Sovereign debt crisis disputes
Some experts suggest that as many as 15 to 20 countries are candidates for sovereign debt defaults in the near term.
An additional issue is that China has become the world’s largest official creditor, particularly for emerging-market countries. This has already caused some difficulties for debt restructurings.
This article explores lessons learned from the past crises and the role of international investment agreements and arbitration in resolving such disputes.
Foreign investors stand a better chance of weathering any debt crisis by understanding the available options.
The COVID-19 pandemic has greatly lengthened the list of developing and emerging market economies in debt distress. Default rates are rising, and the need for debt restructuring is growing. For some, a crisis is imminent. For many more, only exceptionally low global interest rates may be delaying a reckoning.
The COVID-19 pandemic has exposed gaps in the sovereign debt restructuring architecture that could lead to a sovereign debt crisis unprecedented in size and complexity.
A debt restructuring legal framework for sovereign borrowers has yet to be found. The G20 countries committed earlier this year to extend their “debt service suspension initiative” to halt debt-service payments through the end of 2021. However, there have been problems with this initiative, in part because the private sector has not joined in.
A number of nations are facing potential defaults as a result of unprecedented amounts of borrowing driven by the COVID-19 pandemic. Many of these nations were arguably on the brink before onset of the pandemic. In February 2020, the IMF published a paper called Evolution of Public Debt Vulnerabilities in Lower Income Economies that found half of low income countries (36/70) were at high risk of debt distress or already in distress. Private international capital stopped flowing to emerging market countries after the COVID lockdowns started in March 2020.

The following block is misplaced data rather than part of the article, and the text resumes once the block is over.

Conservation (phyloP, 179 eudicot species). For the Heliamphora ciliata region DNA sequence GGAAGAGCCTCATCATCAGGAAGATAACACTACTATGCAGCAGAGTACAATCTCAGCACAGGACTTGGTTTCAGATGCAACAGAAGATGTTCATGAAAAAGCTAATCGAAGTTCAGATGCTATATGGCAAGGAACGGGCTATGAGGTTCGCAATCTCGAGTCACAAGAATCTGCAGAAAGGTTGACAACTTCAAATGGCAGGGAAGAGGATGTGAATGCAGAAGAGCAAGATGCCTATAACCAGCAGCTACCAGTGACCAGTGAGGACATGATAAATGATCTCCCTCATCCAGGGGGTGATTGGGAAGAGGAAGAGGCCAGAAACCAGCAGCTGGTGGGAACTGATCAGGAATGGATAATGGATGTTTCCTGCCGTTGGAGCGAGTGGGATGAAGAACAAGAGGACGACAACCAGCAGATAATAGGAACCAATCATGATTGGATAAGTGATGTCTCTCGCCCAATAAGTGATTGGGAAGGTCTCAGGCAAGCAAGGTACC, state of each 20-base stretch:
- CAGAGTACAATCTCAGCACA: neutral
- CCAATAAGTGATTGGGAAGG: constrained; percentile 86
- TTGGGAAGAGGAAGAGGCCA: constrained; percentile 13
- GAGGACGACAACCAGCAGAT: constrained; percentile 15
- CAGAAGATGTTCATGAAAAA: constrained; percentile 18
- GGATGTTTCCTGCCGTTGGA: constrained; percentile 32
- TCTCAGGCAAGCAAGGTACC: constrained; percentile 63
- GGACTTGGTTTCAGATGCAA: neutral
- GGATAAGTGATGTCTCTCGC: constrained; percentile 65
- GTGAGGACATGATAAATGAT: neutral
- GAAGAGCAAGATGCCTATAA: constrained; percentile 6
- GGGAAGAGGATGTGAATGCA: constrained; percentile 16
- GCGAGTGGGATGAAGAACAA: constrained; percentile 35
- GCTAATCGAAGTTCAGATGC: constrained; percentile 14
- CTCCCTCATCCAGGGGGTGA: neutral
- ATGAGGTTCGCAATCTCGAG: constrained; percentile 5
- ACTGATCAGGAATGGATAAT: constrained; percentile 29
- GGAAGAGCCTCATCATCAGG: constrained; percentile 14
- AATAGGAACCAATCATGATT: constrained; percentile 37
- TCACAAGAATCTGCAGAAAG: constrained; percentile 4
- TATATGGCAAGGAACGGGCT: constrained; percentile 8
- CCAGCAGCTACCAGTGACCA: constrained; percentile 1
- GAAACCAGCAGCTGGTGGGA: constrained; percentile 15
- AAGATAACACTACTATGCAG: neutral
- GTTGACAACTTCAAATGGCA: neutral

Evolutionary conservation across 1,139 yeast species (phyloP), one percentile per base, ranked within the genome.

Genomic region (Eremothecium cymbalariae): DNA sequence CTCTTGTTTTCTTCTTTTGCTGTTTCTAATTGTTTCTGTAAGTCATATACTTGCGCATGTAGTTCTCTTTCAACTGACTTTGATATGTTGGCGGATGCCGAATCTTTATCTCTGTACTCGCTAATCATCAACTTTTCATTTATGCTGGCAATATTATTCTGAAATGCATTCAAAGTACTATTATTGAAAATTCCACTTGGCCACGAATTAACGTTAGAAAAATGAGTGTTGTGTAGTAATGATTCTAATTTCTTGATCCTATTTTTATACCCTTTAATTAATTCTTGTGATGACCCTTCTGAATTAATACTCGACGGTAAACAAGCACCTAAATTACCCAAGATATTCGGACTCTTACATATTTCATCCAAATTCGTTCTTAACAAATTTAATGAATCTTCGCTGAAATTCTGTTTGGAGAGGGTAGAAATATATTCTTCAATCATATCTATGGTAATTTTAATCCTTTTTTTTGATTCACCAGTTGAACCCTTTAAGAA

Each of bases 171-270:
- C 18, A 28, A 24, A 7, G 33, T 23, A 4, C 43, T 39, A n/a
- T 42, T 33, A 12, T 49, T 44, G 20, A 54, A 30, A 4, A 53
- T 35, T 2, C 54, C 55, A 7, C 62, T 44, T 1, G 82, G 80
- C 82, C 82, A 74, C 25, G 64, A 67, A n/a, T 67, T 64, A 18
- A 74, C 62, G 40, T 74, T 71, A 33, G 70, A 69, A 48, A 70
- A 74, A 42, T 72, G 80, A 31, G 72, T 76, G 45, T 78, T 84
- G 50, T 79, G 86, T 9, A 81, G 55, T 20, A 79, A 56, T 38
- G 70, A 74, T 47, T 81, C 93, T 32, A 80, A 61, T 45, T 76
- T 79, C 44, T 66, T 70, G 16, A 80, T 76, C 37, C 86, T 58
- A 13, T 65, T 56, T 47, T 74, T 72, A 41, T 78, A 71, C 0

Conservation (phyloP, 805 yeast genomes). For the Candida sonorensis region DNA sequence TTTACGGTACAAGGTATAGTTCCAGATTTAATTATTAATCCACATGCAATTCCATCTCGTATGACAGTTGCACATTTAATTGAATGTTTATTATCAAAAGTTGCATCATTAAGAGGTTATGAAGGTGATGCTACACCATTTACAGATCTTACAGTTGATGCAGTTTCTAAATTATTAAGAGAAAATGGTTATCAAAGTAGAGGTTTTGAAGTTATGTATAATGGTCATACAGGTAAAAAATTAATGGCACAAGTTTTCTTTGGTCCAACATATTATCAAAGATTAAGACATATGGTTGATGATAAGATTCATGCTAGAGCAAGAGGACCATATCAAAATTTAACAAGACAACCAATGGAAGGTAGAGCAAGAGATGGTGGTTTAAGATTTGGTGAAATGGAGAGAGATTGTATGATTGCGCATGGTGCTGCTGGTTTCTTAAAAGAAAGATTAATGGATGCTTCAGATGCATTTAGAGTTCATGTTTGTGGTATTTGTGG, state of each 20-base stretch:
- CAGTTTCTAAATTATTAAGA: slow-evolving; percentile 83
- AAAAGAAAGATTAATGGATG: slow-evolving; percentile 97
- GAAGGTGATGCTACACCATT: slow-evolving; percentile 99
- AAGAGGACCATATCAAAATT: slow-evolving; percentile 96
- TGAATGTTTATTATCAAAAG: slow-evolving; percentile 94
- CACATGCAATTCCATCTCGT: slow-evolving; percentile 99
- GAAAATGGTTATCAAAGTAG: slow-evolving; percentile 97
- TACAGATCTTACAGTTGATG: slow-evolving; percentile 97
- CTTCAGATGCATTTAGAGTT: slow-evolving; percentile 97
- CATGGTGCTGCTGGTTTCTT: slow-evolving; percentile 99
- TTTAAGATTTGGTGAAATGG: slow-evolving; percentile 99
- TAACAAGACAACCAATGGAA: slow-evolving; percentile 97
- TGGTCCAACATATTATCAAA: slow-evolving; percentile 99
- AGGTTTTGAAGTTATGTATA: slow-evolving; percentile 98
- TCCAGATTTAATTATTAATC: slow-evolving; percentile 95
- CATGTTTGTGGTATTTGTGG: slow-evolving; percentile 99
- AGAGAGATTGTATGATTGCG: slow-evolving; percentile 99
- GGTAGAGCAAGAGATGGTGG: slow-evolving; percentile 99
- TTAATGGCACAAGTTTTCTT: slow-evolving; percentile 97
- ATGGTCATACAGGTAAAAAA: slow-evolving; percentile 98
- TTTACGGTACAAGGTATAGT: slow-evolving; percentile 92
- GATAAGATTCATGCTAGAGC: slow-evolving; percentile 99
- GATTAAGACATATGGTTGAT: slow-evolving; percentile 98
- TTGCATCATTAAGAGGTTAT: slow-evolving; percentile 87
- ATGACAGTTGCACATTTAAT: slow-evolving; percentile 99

A debt crisis is likely to be hard to avoid, especially among the world’s poorest countries and those with continuing high rates of COVID-19 infections.
In November 2020, Zambia defaulted on its external debt payments — the first African nation to default since the pandemic started. Zambia’s bondholders refused to consider offering interim relief without full disclosure of the nation’s agreements with its largest creditor, China. A study published in March 2021 by the Peterson Institute for International Economics noted that China’s lending contracts contain confidentiality clauses that bar borrowers from revealing the terms or even existence of the debt and that “Chinese lenders seek advantage over other creditors, using collateral arrangements such as lender-controlled revenue accounts and promises to keep the debt out of collective restructuring.”
Foreign investors may be able to fall back on protections in international investment treaties or “IIAs”.
IIAs are agreements between states in which they mutually agree to certain minimum standards of protection for investments made in their territories by foreign investors from other states that are parties to IIAs. Among the thousands of IIAs currently in force worldwide, many are bilateral investment treaties between a developed and a developing state.